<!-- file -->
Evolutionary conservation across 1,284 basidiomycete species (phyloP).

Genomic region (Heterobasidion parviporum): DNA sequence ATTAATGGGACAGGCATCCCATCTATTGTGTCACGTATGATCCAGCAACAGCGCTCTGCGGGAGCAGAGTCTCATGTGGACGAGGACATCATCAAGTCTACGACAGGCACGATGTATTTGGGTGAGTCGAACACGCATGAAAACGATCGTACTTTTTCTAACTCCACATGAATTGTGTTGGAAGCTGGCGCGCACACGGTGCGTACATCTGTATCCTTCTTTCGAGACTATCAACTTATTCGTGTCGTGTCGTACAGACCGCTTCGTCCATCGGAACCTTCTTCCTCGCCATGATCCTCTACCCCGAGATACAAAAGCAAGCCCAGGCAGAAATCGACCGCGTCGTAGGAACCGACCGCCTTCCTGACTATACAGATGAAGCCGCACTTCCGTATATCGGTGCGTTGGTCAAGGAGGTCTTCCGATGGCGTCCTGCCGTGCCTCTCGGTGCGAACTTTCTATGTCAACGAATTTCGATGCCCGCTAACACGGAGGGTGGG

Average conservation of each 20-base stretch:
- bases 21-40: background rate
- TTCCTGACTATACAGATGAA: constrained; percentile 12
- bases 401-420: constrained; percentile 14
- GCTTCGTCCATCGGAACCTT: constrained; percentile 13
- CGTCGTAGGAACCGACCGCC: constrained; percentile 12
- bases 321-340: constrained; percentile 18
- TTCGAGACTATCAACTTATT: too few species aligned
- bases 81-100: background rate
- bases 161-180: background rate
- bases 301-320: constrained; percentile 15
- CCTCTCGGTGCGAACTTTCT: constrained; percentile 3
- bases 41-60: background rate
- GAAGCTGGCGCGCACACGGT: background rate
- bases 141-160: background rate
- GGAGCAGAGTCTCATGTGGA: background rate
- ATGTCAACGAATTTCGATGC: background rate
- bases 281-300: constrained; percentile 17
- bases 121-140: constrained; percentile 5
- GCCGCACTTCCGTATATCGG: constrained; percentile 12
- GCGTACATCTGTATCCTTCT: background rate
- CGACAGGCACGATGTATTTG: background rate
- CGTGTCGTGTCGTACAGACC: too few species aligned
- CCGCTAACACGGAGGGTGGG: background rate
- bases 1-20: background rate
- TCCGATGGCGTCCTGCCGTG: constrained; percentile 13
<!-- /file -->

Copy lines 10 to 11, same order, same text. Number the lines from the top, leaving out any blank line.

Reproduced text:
- TTCGAGACTATCAACTTATT: too few species aligned
- bases 81-100: background rate